| Branding

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When people come to us, they often wonder if they should rebrand. Maybe they need to refresh their current brand? Or is that all a mistake and they should remain with their existing brand?

Some of this is just semantics, but some of it is an important strategy.

business deciding if they should rebrand, refresh or remain

Why you should remain consistent with your brand

There is good reason to be wary of changing your brand too frequently. 

Consistency is essential in branding. It usually takes multiple touchpoints for someone to recognize and trust your brand. Once you are remembered and trustworthy, you can begin the sales process. Face it; you’re not going to make a sale if people don’t fully understand who you are, what you do, or they don’t trust you.

You may be tired of seeing the same colors and fonts, but your prospects are probably not as bored of it as you are.

Even as you work to maintain consistency, remember that all brands are constantly evolving. 

When a company locks down its visual identity with an in-depth brand standards guide, they are like a wooden pier on a beach. What’s happening around them is constantly changing while they appear entirely fixed. But likely, their brand is slowly eroding and eventually susceptible to severe damage with the right conditions.

Allowing some amount of flexibility or growth will result in a stronger brand. This is like how steel-framed skyscrapers allow some movement to prevent them from entirely breaking. 

Every strong, growing brand will go through change and enhancements over time. 

Even the lengthiest style guides can’t account for every situation. And they probably shouldn’t. 

You’ll want to use styles and formats that feel up-to-date while always keeping a connection with consistent brand standards.

For example, you may need to create a version of your logo that fits a new technology. A common issue arises when your logo is very horizontal, and then you have to make a square or round version for the profile picture on social media. 

However, there are times when you want to be more intentional about pivoting from your current brand.

Rebrand or refresh?

When you want to make a more significant change, it’s time to rebrand or at least refresh your current brand. There are many reasons for redoing your brand.

Rebranding usually means a radical departure from your current brand. It signals that something significant has changed in your business. Rebrands often include an entirely new name. 

Rebranding has risks because you’ll need to educate people about your new identity. You may lose brand equity in the process. That is why a proper rebrand is only recommended when the positive outcomes from a better-aligned brand outweigh the potential cost of the work and the loss in equity.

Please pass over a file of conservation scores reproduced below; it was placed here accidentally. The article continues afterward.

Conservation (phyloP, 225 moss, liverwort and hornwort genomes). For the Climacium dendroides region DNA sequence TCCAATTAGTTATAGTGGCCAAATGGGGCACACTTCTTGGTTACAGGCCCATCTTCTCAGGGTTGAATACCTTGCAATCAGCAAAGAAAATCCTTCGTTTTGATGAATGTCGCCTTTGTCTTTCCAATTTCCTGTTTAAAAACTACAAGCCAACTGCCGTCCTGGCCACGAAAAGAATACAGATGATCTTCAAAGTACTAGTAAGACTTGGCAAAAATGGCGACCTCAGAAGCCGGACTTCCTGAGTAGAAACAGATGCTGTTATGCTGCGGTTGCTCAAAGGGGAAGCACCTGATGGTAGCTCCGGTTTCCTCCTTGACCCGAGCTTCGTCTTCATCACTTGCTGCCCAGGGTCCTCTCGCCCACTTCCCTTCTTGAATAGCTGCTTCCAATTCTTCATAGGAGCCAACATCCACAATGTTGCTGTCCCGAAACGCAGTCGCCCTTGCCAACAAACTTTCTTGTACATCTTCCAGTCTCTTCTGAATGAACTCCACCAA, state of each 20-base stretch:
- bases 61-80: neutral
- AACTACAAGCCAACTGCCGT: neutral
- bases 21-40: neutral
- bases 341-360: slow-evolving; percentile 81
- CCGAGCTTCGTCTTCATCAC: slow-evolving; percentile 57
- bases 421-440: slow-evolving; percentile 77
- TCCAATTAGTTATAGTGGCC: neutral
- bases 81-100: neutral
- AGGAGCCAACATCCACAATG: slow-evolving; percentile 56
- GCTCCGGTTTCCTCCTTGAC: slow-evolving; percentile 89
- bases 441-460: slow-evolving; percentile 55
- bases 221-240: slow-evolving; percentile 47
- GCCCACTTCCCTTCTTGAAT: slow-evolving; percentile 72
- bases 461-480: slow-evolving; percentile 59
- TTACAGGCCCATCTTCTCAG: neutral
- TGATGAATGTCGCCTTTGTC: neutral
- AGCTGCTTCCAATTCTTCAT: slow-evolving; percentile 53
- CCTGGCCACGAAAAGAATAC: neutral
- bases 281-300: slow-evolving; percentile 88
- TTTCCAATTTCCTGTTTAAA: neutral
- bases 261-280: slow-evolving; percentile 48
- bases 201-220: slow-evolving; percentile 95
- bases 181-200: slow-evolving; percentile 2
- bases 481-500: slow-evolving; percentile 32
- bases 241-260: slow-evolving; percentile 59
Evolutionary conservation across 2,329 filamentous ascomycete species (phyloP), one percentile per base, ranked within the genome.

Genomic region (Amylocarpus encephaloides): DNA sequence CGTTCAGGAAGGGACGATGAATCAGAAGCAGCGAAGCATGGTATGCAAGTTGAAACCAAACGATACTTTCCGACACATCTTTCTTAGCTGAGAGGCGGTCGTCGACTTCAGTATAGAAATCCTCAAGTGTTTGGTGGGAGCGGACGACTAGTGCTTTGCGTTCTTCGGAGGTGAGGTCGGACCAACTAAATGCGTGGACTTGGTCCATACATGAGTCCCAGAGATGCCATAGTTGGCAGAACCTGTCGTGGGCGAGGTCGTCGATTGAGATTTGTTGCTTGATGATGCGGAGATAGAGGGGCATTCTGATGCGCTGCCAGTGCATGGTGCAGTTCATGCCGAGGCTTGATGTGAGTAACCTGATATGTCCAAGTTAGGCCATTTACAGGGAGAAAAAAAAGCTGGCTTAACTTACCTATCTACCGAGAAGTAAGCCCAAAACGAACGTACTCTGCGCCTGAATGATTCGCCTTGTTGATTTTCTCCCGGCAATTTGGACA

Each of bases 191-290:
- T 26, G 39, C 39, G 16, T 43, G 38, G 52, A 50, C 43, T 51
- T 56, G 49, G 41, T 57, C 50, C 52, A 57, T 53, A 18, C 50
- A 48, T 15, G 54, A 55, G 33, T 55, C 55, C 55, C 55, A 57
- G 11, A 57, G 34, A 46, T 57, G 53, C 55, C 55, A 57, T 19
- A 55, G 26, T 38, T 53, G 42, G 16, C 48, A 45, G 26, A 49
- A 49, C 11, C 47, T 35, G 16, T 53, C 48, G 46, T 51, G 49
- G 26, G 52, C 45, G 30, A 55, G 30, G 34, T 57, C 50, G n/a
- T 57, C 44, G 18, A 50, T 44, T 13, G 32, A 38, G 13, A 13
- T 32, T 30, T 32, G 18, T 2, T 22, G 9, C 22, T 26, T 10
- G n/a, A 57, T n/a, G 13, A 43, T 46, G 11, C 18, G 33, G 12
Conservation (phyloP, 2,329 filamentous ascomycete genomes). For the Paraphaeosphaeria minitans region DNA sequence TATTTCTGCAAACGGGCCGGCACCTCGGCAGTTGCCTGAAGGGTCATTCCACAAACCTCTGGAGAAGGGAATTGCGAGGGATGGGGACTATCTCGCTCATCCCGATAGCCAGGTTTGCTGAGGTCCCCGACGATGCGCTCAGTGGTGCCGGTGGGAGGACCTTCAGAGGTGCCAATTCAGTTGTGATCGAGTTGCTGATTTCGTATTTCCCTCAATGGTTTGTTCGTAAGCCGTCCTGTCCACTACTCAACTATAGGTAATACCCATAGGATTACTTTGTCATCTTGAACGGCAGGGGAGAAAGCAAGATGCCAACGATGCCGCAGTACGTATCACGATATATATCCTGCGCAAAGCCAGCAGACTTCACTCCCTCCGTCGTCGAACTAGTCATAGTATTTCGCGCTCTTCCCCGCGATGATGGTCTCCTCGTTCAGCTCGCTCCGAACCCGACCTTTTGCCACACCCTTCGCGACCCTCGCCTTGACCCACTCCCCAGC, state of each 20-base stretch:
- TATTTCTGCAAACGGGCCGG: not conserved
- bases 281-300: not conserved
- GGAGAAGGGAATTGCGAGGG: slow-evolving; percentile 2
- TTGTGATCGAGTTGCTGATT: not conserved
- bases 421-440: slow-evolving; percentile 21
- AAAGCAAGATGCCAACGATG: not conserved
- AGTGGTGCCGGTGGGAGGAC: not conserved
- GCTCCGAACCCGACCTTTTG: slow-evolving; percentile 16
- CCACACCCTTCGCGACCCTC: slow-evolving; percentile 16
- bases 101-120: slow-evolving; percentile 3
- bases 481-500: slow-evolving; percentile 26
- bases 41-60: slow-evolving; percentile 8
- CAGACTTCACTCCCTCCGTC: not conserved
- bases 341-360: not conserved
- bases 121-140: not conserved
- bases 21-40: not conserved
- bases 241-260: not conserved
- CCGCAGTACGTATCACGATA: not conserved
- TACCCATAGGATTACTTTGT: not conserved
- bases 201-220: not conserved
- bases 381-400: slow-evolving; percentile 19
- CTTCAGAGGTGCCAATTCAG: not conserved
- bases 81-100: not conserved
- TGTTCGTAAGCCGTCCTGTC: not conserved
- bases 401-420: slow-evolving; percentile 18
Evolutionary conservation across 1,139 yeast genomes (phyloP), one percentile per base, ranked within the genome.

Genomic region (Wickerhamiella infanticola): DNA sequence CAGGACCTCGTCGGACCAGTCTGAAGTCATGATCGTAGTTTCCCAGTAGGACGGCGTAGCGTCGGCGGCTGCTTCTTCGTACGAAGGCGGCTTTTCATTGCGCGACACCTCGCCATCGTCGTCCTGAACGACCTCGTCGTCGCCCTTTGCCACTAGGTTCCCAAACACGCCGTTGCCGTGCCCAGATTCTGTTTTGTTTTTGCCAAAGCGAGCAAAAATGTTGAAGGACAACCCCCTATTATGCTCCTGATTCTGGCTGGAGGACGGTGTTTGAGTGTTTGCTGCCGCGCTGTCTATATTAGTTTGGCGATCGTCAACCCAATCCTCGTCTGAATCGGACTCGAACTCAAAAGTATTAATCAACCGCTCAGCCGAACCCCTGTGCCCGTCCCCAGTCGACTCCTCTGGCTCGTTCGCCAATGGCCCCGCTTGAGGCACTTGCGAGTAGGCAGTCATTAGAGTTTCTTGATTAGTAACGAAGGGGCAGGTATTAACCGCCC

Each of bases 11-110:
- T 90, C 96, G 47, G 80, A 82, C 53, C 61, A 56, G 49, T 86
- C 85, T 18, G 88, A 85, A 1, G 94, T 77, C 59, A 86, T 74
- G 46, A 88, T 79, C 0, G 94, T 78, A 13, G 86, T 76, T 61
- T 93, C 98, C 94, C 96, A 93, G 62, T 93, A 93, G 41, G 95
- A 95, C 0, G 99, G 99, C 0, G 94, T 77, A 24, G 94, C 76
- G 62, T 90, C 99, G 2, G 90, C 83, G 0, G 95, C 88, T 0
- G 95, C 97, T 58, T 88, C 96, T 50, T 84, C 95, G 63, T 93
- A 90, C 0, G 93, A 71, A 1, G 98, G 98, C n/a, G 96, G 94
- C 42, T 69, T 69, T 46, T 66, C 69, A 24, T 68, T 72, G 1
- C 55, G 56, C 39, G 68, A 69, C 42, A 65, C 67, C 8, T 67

Defend Our Health Before and After
When Visible Logic worked on the rebranding of Environmental Health Strategy Center, we changed everything: their name, tagline, logo, color palette, photography style, and messaging. It was a complete rebrand because the organization was going through significant changes.

A brand refresh usually means that the core pillars of your brand remain unchanged but that there are parts of your brand that need a redesign, realignment, or redo. You might need to redesign your visual identity to feel current and fresh. Or, you may need to rewrite your messaging or tagline to express what you are offering.

It’s a spectrum from refreshing to redesigning to rebranding. And it doesn’t matter what you call it. 


STARC before and after
STARC needed a brand refresh. We redesigned their logo and cleaned up all their visual styles to look more professional and trustworthy.

Successful ways to refresh or rebuild your brand

The amount of change you make should be connected to how much your current brand feels ‘off’ from where it should be. 

For example, if your business name no longer represents what you do, you probably need a completely new brand. This radical change will require a new logo, domain name for your website, registering new social media handles, and updating business listings. This expense and effort are probably worth it because having a name that misrepresents your core products or services is likely confusing prospects and limiting your business growth.

A well-executed rebranding or refresh often connects the new brand with the old one. Some successful ways to do this include:

  • Redesign your logo using the same concept but refining the design.
  • Redesign your logo using a new graphic symbol but keeping the old color.
  • Using the old font for the new name.

Your brand is a reflection of your business. When it feels outdated, poorly designed, or off-target it isn’t easy to feel proud. It limits your growth because it’s unattractive to prospects, or your embarrassment about it is holding you back from doing the marketing you should be doing.

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